Fig. 3.

Cumulative probability of GVHD.

(A) Probability of grade 2 or greater GVHD. (B) Probability of grade 3 or greater GVHD.

Immune recovery and infections

In our series of 30 UCB transplants, we have attempted to describe and correlate both quantitative and qualitative immune recovery. Using a Kaplan-Meier estimate of the cumulative probability of the time at which 50% of the children achieved an age-appropriate normal value, we describe quantitative T-, B- and NK-cell recovery as follows:

Numerical immune recovery.

CD4+ T cells recovered at a median of 12 months, whereas CD8+ T cells recovered at a median of 9 months posttransplantation. CD 19+ B cells recovered at a median of 6 months posttransplantation, and NK cells recovered at a median of 2 months posttransplantation. The CD4-CD8 ratio was within the normal range by 2 months posttransplantation (Figure4). The actual patient values are also shown (Figure 5).

Fig. 4.

Kaplan-Meier estimates of numerical immune reconstitution.

(A) Cumulative probability of time to achieve an age-appropriate normal cell count for CD3+/CD4+ cells (dotted line), CD3+/CD8+ cells (dashed line), and CD4+–CD8+ ratio (solid line). Median time for CD4 and CD8 cell recovery was 12 and 9 months, respectively. (B) Cumulative probability of time to achieve an age-appropriate normal cell count for CD19+ cells (solid line) and NK (CD56+) cells (dashed line). Median time for CD19 and NK cell recovery was 6 and 2 months, respectively.

Fig. 5.

Dot plots of numerical immune reconstitution.

Circles represent patient values in cells per microliter; horizontal bars indicate median value. (A) CD3+/CD4+cells; normal value: 562 to 3908 cells/μL. (B) CD3+/CD8+ cells; normal value: 331 to 2479 cells/μL. (C) CD4+–CD8+ ratio (normal value: greater than 0.9). (D) CD19+ cells; normal value: 200 to 3345 cells/μL. (E) CD3/CD16+/CD56+ cells (or NK cells), normal value: 90 to 140 cells/μL.

Functional immune recovery.

Functional recovery of T cells was assayed with mitogen stimulation. By means of the same Kaplan-Meier cumulative probability estimate method, a normal T-cell response to PHA, Con A, and PWM was reached at a median of 6 to 9 months posttransplantation (Figure6). Additionally, the actual patient values are shown (Figure 7). B-cell recovery was assessed by immunoglobulin production. Importantly, 22 of 30 patients did not receive any IVIG. For these 22 patients, IgG, IgM, and IgA and the subclasses of IgG remained within the normal range post-transplantation, with the lowest levels occurring between 1 and 3 months. NK lytic function was assessed with K562 as a target cell. NK function was detectable at 1 month posttransplantation in all children evaluated.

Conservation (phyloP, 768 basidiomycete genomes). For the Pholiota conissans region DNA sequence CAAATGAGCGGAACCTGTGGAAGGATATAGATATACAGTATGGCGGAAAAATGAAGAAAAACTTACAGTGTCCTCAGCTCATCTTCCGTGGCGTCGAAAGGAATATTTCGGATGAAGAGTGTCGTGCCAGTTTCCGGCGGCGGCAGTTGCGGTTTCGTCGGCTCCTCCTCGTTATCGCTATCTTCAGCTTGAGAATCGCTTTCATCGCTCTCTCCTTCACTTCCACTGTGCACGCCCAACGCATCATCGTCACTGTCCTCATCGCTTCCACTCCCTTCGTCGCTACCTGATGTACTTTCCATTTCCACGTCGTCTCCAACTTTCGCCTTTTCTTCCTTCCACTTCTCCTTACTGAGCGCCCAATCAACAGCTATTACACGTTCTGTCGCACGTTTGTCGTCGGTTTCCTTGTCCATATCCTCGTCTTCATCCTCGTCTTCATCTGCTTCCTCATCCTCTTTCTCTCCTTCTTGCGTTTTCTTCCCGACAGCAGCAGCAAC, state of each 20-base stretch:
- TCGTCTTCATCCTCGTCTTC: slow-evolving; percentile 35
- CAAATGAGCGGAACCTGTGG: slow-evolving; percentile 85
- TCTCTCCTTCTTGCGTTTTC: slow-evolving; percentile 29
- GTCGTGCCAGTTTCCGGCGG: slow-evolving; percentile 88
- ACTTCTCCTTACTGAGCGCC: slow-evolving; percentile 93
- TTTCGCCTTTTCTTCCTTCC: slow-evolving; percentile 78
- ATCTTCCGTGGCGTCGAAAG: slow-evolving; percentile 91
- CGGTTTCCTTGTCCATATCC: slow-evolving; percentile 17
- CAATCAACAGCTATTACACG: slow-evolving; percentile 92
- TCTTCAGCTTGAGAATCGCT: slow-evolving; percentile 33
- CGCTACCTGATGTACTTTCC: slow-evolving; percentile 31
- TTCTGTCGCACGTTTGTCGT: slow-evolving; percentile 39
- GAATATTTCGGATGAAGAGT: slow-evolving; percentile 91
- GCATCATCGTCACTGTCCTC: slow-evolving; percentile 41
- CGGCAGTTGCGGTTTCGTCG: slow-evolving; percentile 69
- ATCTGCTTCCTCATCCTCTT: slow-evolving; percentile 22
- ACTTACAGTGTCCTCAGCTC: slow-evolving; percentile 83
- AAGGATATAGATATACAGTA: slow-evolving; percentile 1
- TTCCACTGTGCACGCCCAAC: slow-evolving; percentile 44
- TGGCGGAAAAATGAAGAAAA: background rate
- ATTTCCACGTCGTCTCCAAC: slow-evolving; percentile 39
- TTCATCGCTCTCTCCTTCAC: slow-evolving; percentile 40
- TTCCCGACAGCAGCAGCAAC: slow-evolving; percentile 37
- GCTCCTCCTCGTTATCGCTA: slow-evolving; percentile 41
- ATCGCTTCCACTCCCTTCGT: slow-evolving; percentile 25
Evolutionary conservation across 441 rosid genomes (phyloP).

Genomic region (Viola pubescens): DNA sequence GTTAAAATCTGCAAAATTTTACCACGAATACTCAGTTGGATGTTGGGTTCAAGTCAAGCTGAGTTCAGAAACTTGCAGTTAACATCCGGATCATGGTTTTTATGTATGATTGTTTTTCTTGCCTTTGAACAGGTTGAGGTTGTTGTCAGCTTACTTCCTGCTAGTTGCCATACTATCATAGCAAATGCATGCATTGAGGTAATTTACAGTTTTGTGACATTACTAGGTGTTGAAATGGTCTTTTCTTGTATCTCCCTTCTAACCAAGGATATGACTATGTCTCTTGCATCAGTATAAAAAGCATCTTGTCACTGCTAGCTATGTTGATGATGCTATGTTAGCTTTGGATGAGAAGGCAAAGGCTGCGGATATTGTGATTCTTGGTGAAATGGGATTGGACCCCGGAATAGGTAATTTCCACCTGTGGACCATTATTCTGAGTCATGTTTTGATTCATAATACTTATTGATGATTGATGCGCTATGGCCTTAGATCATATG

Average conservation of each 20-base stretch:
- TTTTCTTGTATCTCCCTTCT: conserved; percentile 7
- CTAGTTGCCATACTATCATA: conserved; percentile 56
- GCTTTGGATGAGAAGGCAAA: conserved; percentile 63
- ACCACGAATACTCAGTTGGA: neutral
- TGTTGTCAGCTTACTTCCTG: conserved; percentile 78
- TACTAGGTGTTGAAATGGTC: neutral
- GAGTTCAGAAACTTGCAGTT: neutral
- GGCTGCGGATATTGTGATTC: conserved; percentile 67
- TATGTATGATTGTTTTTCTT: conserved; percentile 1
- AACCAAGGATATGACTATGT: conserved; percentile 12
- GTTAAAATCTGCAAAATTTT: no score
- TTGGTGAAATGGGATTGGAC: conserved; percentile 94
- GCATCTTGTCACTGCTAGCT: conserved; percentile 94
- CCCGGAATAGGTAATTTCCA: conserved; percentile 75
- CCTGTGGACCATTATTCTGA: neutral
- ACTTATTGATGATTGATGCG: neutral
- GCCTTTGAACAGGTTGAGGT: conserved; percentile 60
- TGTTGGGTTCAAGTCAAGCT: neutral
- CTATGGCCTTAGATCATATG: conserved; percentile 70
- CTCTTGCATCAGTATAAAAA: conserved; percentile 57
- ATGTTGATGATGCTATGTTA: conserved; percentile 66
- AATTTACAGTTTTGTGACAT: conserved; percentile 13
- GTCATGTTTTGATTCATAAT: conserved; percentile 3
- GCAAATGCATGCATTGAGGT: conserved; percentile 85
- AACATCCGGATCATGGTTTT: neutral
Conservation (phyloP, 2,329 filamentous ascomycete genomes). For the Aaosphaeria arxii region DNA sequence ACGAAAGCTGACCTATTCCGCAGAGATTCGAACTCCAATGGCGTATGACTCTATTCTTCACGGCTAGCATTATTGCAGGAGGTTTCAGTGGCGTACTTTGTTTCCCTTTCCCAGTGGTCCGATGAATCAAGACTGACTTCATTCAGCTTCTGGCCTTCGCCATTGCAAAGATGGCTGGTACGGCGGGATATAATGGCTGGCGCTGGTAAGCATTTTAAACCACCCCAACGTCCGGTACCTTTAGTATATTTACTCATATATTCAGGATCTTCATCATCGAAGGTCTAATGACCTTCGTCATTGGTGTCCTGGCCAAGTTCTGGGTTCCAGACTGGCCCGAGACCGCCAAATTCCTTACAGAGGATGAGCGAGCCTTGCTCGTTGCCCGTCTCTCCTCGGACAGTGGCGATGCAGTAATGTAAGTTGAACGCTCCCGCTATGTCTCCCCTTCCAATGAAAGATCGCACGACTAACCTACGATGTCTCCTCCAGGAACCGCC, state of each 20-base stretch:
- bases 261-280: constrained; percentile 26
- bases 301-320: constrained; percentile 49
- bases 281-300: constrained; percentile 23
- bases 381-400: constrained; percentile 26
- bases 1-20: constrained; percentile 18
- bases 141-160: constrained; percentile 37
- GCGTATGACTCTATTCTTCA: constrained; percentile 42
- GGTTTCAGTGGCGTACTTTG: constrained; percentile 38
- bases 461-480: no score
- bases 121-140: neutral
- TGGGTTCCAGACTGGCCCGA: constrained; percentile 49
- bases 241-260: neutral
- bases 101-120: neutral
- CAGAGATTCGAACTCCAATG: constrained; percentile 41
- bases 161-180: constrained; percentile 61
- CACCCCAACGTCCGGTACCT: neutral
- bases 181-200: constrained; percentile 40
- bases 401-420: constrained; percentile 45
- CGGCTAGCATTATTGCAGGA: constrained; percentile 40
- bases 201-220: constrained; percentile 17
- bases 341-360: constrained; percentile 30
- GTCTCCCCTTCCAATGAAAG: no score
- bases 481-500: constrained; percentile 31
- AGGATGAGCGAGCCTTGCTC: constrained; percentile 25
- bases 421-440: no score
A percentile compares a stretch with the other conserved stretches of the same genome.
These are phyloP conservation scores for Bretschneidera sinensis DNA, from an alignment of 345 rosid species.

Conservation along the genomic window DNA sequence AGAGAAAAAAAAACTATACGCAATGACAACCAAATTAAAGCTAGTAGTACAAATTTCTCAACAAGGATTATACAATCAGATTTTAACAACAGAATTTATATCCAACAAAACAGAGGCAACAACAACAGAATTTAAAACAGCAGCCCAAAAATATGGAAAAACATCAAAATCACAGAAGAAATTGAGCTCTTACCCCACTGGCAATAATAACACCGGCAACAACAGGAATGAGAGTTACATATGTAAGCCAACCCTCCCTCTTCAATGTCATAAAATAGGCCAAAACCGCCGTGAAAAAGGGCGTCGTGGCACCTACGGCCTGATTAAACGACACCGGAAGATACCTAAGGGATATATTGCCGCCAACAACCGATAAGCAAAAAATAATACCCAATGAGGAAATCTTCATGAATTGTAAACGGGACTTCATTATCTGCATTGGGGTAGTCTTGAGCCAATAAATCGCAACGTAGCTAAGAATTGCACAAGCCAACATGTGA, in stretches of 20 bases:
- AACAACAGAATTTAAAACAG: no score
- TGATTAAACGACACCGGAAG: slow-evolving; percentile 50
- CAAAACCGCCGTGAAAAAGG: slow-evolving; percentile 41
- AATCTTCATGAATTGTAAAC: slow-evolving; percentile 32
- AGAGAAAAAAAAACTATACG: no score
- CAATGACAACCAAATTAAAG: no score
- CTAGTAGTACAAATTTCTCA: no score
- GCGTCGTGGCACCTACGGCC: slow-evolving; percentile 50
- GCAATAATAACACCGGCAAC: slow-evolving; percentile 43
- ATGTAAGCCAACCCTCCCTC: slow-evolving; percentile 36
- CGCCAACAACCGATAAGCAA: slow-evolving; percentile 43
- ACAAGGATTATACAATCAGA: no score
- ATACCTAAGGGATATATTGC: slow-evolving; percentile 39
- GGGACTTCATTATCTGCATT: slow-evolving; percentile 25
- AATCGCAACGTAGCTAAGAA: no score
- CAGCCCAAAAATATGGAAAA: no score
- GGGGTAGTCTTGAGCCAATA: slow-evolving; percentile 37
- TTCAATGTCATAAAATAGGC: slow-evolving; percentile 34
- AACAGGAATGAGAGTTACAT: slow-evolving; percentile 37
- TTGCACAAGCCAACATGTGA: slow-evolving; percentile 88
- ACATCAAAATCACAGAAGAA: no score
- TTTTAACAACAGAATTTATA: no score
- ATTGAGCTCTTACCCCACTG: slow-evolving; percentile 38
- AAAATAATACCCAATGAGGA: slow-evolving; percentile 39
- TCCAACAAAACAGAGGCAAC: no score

Fig. 6.

Kaplan-Meier estimates of functional immune reconstitution.

Cumulative probability of time to achieve an age-appropriate normal mitogen response to PHA (dotted line), Con A (solid line), and PWM (dashed line). Median time to recovery of normal mitogen response was 6 to 9 months posttransplantation.

Fig. 7.

Dot plots of functional immune reconstitution.

Circles represent patient values as percentage of normal activity; horizontal bars indicate median value. Normal response is defined as more than 25% activity. (A) Response to PWM mitogen. (B) Response to Con A. (C) Response to PHA.

Clinically relevant immune recovery as determined by the incidence of severe infections was evaluated. In our series of 30 UCB transplant procedures, there were 16 grade III or grade IV infections, as graded by the National Institutes of Health toxicity scale. The grade IV infections were secondary to Aspergillus fumigatus,Candida parapsilosis, and Parainfluenzae, type III. In 3 patients (10%), the grade IV infection was a significant contributing factor to their death.

To further assess immune recovery in our patients, correlative analysis of pertinent clinical variables was performed. No relationship was determined for time to recovery of T-, B-, or NK-cell numbers and nucleated cells per kilogram or CD 34+ cells per kilogram. Among the functional assessments of immune recovery, a trend was noted between recovery of responses to PHA and PWM and nucleated cells per kilogram infused (P ≤ .04 andP ≤ .06, respectively). Finally, there was no correlation between either numerical or functional immune recovery and incidence or grade of infectious complications.

Survival

The probability of overall survival at 6 months and 1 year was 59.8% (95% CI, 42.2%-77.4%) and 52.3% (95% CI, 34.1%-70.5%) (Figure 8A). Causes of death were relapse (n = 10), multisystem organ failure (n = 3), infections (n = 2:A fumigatus and Parainfluenzae), and veno-occlusive disease (n = 1). The probability of disease-free survival and event-free survival at 1 year was 54.7% (95% CI, 34.5%-74.9%) and 49.6% (95% CI, 29.9%-69.4%) respectively (Figure 8B-C). Finally, the probability of nonrelapse mortality at 1 year was 20% (95% CI, 4%-36%) (Figure 8D). All nonrelapse deaths occurred before day 66. Of note, one patient died 15 days following the second UCB transplant of multisystem organ failure; this was 175 days following the first UCB transplant.

Fig. 8.

Survival curves and nonrelapse mortality Kaplan-Meier estimates.

(A) Overall survival. (B) Disease-free survival. (C) Event-free survival. (D) Nonrelapse mortality.